Monday, February 2, 2009


I am uncool. It's true, and it's okay. I'm a thirty-six year old mother of two with a house in the suburbs and a generally harried air and (I'm almost sure) the wrong sneakers; I'm not aiming for cool. So I'm not embarrassed to say that I love to visit the Launceston Horticultural Society's flower shows at St Albie's Hall down the road from Brickfields. I love it in a non-ironic, really looking forward to it, I'd like a lamington and a cup of tea kind of a way.

Two dollars gets me an hour to wander between of row after row of colour and form, funny horticultural names, and stalls with seriously cheap perennials. I am always the youngest person in the room, and I win the love of every older person who fears the art and science of flower arranging and growing for exhibition are being lost: I am the future of their passion, and I think I wear that mantle with some grace (but no cool). And lately, I have learned to become a dahlia fancier.

I think dahlias must be one of the most uncool of flowers: all soldier rows and elderly men pre-occupied with size and rigidity. But, check it out:

They're like little manifestations of mathematical formulae. Plus, it's easy to tell a good story in a dahlia show: Devon Carnival, Devon Temptation, Devon Caress, Devon Seduction ... and then the sad ending to the tale: Devon Citation. (Who new Devon was such a hotspot for licentiousness?)

Oh, the youth of today with their hair gel and those night clubs - they don't know where to go for a good time. But I do.

Wednesday, January 28, 2009

It's not you, it's me

In my job, I write almost every day, and every word and idea is subject to multiple reviews, criticisms, feedbacks, unsolicited and solicited advice. This is not an exaggeration - everything is read with an eye to finding weakness or fault. The majority of what I write is valued in terms of its impact: who reads it, where it is read, what people do with it. Of course, nothing dam(n)s thoughts and words faster than the feeling there are one hundred eyes looking over my shoulder, judging me harshly for using one word and not the other.

This blog is something of a blessed relief. It lets me write what I want and play with words without, really, any significant effect on my life and my standing; it is liberating. Except on those low days when I'm feeling fragile, and no-one comments, or the comments seem to miss the point I was trying to make, or I feel obliged to reciprocate the comments left and I don't - then, I feel kind of crappy.

I don't want to feel crappy about the blog, I want to feel good. I wish I was the kind of woman who writes, blithely assured of her own good points and general elegance of thought and phrase, with no need to look for affirmation from the numbers and content of comments at the bottom of the screen. And usually - sometimes - occasionally - once in a while - the last Tuesday of November - I am. But I want protection when I am not my most fabulous self, and so I switched the comments off.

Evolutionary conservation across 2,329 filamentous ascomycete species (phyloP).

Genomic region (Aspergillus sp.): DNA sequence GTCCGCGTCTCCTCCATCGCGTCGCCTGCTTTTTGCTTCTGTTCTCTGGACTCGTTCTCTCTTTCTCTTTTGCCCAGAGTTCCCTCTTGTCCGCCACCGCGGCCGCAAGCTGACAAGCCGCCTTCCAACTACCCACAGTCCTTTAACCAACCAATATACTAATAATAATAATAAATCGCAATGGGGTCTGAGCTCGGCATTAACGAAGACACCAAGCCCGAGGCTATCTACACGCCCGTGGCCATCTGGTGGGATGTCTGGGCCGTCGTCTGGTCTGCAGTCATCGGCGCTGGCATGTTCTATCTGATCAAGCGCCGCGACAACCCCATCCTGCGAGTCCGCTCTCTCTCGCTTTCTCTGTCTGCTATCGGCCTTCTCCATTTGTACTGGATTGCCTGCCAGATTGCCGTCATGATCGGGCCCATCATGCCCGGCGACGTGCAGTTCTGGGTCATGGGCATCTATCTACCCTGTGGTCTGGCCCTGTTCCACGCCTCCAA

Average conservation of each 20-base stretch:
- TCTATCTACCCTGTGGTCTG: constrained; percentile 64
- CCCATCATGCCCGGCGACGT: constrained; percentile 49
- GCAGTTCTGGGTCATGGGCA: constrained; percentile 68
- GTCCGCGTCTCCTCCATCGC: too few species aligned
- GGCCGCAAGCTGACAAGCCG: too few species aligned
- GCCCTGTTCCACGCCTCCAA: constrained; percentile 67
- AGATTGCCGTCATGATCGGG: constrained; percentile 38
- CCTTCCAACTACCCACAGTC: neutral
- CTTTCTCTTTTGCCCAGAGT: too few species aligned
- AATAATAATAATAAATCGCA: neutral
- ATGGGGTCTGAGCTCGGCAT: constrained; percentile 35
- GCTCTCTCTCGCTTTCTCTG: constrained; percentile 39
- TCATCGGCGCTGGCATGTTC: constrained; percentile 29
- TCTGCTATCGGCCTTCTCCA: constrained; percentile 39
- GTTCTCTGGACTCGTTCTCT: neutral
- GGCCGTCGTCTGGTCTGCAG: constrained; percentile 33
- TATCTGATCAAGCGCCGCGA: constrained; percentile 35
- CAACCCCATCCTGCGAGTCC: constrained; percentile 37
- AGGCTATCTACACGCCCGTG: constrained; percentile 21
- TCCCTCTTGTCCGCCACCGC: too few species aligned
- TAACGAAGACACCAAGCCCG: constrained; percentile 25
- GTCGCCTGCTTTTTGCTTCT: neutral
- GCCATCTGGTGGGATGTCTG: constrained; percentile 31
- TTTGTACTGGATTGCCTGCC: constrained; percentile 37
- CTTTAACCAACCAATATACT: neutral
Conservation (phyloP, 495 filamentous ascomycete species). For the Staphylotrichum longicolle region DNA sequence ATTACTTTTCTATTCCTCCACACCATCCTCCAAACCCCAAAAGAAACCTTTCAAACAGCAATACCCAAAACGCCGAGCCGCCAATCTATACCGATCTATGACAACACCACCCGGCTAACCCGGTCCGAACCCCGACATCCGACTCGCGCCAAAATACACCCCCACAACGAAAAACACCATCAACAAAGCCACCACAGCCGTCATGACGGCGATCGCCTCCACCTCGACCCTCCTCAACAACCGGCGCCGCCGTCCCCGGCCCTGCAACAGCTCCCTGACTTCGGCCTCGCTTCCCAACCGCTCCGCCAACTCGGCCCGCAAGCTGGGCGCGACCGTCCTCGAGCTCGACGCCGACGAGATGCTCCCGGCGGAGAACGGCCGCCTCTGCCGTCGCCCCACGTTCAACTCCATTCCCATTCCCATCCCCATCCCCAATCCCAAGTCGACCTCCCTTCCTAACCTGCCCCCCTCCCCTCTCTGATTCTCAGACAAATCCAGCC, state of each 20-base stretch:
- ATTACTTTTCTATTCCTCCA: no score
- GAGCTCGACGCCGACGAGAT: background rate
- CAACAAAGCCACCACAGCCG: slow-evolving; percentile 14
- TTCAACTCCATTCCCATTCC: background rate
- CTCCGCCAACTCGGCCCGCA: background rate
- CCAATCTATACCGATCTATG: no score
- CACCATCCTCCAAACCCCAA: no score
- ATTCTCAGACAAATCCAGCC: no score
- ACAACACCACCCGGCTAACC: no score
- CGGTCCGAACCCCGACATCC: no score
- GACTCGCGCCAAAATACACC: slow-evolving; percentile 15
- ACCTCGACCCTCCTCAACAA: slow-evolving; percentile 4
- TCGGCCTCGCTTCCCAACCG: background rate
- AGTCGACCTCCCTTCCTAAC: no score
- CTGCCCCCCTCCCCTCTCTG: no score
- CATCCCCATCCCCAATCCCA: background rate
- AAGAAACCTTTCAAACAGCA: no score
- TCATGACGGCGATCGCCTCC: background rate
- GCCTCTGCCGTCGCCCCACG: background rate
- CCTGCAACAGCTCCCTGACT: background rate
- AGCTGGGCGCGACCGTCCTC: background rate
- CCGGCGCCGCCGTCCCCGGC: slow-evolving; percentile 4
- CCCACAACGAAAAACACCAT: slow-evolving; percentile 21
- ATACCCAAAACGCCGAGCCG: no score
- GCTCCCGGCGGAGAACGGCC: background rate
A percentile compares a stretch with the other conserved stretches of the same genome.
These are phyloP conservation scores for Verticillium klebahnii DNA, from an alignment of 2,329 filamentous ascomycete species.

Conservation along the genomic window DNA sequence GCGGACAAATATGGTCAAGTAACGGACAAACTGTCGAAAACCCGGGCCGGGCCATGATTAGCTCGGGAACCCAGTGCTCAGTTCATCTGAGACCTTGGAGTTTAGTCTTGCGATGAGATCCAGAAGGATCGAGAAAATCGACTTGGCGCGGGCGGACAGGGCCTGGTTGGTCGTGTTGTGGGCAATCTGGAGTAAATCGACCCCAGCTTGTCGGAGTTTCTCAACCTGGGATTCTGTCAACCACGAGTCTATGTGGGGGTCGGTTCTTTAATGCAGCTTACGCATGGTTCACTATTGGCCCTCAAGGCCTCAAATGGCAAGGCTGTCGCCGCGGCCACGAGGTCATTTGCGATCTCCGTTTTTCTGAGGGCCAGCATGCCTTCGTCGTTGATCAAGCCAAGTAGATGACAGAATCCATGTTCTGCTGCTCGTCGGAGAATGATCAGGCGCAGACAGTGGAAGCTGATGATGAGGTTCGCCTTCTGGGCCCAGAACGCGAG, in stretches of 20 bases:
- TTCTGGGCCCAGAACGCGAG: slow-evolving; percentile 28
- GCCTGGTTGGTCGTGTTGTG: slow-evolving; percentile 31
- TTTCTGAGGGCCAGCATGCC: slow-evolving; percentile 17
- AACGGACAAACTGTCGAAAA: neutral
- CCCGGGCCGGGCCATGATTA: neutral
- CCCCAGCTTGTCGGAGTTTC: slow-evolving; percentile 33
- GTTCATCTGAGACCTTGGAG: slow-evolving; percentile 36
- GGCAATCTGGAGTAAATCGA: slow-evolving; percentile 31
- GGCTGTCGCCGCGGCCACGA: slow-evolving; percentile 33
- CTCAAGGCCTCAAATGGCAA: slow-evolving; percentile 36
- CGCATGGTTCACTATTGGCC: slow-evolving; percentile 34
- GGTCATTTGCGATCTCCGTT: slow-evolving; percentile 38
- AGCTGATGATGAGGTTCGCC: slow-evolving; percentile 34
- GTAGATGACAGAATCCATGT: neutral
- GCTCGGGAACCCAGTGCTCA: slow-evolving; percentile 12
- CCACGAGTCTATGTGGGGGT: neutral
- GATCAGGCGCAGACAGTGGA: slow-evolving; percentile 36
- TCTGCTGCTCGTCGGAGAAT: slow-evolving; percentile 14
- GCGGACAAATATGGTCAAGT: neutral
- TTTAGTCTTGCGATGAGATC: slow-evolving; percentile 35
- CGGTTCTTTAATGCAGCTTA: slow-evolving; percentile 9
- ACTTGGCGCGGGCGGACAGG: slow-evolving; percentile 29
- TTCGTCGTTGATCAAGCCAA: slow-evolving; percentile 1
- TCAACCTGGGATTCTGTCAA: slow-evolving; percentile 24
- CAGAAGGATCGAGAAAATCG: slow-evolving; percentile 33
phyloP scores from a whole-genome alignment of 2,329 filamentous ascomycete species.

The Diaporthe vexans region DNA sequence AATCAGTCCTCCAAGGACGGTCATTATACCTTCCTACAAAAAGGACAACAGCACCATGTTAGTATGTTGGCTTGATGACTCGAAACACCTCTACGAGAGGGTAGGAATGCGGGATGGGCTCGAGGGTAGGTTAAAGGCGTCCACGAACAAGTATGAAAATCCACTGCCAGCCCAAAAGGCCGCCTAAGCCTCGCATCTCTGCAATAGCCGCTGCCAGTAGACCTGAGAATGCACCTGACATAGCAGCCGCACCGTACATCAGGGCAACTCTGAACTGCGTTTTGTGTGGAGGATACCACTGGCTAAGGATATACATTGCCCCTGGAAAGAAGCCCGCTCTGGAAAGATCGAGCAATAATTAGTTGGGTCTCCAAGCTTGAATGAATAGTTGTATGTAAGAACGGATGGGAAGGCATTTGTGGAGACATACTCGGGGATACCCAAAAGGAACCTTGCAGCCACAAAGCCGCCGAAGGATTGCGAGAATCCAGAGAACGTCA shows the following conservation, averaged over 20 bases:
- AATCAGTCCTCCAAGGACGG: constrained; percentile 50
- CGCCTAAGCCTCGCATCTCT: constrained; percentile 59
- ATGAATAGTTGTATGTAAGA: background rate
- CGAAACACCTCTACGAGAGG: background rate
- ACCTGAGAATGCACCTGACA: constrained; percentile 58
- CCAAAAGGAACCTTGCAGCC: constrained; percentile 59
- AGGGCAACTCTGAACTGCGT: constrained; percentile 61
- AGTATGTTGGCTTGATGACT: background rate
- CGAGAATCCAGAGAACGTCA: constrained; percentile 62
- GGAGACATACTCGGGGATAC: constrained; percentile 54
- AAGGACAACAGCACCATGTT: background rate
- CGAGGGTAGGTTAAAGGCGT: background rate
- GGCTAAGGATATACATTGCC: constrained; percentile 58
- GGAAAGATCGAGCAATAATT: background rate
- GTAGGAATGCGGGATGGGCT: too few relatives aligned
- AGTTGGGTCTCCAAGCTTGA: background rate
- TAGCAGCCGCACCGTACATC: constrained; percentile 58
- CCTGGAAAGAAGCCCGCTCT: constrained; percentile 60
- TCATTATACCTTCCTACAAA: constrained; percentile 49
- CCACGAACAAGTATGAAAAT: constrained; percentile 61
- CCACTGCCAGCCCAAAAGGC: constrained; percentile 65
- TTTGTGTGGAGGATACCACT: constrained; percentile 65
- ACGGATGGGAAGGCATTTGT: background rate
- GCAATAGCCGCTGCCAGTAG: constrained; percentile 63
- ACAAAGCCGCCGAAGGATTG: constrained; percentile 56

I rather miss people's comments. I like reading others' thoughts, their perspectives and their experiences. I love it when someone loves what I've written - love it. But on balance, I like writing out into the void, so that I don't become fixated on writing for a specific - and in my mind, inevitably judgmental - audience.

So, to those who are looking for the comments button: it's not you, or your computer, it's me. But you can get me on an email address, which is listed in my profile. It's not my everyday address, but I do read it relatively often. I might not reply to your email in good time because I have been buried by an unexpected avalanche at work, brought on by some sad events that are themselves sapping my energy, and when I do correspond with people I like to have something to say, something worthwhile reading - but I do appreciate and welcome your ideas, and your making the effort to reach out, and I will respond, almost certainly when you have given up hope of my ever answering.

Tuesday, January 27, 2009

Orange rocks

This island is littered with the things ...

We spent Sunday up in a far away corner of the state. Mt William is deep in the backwoods: roadkill territory, spotted with old mining towns slowly, slowly emptying out. We had lunch under the trees by the beach, sheltered from the waves and the horizon, which terrify Lucy. She is afraid her parents will be swept out to sea, and afraid of that point where the two blues meet and people drop off the world.

It's a long drive from our place, and the journey was punctuated with the 'are we there yet?'s our own parents suffered. We did some mammoth drives when I was a kid: bundled into the Nissan Urvan before dawn, and driven from rural Victoria to Brisbane in one long, straight line, Dad driving through the night as we slept in the folded down seats in the back. The trips were in summer and I remember the blazing light and the heat in outback New South Wales, my parents stopping at small towns to buy us a can of fizzy drink. Oh, the delicious anticipation and the quandary: Passiona or green lime? The drinks came in a size that's long been phased out, much smaller than the standard 375 mls, and the cans were uncrushable.